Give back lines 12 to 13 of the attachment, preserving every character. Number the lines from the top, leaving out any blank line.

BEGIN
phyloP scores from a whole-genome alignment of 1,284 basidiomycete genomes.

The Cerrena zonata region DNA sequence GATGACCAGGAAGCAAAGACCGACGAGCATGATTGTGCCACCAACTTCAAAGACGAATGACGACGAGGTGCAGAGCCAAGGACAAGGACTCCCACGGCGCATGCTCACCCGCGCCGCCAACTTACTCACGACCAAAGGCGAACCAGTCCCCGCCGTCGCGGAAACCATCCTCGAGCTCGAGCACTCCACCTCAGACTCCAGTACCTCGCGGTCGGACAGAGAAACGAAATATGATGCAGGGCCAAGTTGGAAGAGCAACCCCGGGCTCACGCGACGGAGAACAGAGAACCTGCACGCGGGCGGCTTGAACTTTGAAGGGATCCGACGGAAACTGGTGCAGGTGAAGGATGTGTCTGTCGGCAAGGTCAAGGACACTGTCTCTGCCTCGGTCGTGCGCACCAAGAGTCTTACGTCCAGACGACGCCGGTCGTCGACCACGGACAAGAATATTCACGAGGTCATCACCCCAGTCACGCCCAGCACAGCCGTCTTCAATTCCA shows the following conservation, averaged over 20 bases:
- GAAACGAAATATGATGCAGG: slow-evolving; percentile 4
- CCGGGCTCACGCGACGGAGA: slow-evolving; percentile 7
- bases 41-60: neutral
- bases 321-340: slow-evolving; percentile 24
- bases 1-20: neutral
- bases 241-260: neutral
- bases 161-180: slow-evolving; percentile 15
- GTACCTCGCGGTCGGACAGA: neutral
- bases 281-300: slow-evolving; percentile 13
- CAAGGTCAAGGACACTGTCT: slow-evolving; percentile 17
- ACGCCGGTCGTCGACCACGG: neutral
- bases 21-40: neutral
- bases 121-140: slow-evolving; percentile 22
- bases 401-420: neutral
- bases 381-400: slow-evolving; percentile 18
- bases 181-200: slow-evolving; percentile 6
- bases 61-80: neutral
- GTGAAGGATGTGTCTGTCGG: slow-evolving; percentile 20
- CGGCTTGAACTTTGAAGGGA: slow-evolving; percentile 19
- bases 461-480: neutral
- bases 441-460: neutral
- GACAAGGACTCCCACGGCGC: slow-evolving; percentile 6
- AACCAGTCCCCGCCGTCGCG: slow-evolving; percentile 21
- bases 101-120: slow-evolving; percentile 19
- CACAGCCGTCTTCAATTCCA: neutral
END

- CAAGGTCAAGGACACTGTCT: slow-evolving; percentile 17
- ACGCCGGTCGTCGACCACGG: neutral